"No matter how inconsequential you think it may be, that may be the piece of evidence we need to link it together and solve this before we have someone else in our community that gets seriously injured or killed," he said.

What are police asking residents to do?
Police are appealing to residents to pay attention to their surroundings. Residents shouldn't approach or touch anything that looks suspicious, Manley said.
"We now need the community to have an extra level of vigilance and pay attention to any suspicious device -- whether it be a package or a bag, a backpack -- anything that looks out of place," he said Monday. "Do not approach items like that."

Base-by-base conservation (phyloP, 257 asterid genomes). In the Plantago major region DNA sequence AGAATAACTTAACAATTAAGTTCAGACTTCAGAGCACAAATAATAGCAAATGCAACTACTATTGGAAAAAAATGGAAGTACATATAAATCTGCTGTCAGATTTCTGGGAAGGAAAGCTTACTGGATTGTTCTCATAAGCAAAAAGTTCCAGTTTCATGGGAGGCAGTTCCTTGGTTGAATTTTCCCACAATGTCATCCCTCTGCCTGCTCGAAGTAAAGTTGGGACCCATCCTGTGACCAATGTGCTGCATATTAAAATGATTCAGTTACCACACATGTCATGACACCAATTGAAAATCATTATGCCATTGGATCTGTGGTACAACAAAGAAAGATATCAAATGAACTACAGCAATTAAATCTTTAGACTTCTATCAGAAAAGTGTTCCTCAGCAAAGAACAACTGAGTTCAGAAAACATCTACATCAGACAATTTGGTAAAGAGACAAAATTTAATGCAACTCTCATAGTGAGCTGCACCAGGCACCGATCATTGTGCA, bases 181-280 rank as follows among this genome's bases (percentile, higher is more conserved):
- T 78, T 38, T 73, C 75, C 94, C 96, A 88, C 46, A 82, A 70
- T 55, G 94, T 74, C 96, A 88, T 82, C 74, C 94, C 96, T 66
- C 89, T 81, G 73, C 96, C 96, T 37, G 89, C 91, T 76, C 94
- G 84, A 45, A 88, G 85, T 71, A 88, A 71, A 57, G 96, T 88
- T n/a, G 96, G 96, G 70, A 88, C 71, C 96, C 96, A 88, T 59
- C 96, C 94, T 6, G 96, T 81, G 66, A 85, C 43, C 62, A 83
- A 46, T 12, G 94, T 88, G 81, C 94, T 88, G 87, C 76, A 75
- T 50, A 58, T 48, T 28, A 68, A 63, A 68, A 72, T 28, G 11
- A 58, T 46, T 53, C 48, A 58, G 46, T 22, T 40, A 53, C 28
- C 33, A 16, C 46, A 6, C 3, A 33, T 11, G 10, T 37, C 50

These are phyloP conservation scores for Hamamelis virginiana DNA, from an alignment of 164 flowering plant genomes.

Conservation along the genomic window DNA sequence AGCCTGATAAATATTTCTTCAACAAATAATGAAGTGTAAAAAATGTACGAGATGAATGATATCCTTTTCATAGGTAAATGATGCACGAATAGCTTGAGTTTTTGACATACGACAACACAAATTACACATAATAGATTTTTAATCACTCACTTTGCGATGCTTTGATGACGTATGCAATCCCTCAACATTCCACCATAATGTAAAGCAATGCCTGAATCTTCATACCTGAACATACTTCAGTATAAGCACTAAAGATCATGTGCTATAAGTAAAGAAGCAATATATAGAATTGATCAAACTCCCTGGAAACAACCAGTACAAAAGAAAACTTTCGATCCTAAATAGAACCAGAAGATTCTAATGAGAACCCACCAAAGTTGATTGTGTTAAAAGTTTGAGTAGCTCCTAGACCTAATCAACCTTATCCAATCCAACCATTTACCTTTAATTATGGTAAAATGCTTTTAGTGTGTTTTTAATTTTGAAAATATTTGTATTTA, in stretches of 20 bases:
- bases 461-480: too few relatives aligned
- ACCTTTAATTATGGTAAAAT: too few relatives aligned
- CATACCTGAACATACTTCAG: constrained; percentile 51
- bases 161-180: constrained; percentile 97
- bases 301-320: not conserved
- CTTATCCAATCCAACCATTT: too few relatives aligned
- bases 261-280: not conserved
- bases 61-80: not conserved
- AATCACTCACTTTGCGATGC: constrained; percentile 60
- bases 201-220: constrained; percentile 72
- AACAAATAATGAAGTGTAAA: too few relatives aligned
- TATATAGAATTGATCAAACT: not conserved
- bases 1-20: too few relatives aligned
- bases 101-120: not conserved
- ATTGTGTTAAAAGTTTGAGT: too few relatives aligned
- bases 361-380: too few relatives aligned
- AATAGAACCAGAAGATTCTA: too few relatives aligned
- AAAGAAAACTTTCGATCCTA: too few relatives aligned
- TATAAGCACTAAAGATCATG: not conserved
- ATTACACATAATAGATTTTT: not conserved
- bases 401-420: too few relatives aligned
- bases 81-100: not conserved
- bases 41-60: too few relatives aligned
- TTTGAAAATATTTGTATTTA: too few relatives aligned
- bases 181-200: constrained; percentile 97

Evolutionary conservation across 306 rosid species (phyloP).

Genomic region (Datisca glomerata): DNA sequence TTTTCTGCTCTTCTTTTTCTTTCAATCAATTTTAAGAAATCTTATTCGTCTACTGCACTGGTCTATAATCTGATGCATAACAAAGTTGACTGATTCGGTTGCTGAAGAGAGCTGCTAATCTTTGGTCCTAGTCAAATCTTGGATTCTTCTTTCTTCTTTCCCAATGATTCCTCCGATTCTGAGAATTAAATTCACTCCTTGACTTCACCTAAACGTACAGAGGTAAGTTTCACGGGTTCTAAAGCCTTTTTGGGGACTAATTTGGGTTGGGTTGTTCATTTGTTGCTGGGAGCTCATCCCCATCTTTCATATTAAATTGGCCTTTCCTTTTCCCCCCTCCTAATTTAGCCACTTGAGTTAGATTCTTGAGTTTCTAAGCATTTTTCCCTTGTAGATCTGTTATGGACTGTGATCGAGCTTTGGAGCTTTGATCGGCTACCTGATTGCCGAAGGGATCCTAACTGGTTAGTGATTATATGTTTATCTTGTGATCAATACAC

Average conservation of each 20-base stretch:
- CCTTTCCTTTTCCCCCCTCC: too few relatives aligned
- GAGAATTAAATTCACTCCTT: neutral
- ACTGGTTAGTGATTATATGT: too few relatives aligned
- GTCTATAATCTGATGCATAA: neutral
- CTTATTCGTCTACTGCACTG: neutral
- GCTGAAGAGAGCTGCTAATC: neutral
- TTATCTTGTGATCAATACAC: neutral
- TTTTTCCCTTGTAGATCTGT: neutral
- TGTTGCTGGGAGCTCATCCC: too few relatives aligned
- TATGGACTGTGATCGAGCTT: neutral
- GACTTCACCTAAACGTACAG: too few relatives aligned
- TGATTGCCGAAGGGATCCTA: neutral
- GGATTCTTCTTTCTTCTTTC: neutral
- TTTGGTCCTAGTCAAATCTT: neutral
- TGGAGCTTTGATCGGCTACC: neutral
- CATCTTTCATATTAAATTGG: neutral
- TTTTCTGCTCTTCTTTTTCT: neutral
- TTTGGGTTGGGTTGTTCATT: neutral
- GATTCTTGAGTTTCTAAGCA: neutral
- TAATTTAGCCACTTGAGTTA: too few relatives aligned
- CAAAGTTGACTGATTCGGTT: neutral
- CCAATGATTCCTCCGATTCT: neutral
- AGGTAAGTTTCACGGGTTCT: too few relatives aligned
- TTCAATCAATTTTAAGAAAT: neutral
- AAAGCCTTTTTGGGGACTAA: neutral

fonzerrillii

BGOL Elite Poster
Platinum Member
Gawd damn I was coming in here to say that we already have a sticky about the other blasts.... I thought you were talking about this morning..

Gawd damn this is another one.
 

doe moe

Rising Star
Platinum Member
If the sick fuck is a CAVE BEAST I wonder if they will be called a terrorist?

Or will Cracka Amerikkka label this person as having mental illness.


 

fonzerrillii

BGOL Elite Poster
Platinum Member
Holy shit... this wasn't a bomb but an incendiary device..

They are saying this shit is not related to the other bombs.

SO are there two dudes..
 

respiration

/ˌrespəˈrāSH(ə)n/
BGOL Patreon Investor
Holy shit... this wasn't a bomb but an incendiary device..

They are saying this shit is not related to the other bombs.

SO are there two dudes..
Bruh I'm pretty sure it's a white supremacist group behind all these bombings. This is some straight terrorist shit.

Meanwhile that orange piece of shit sits silently.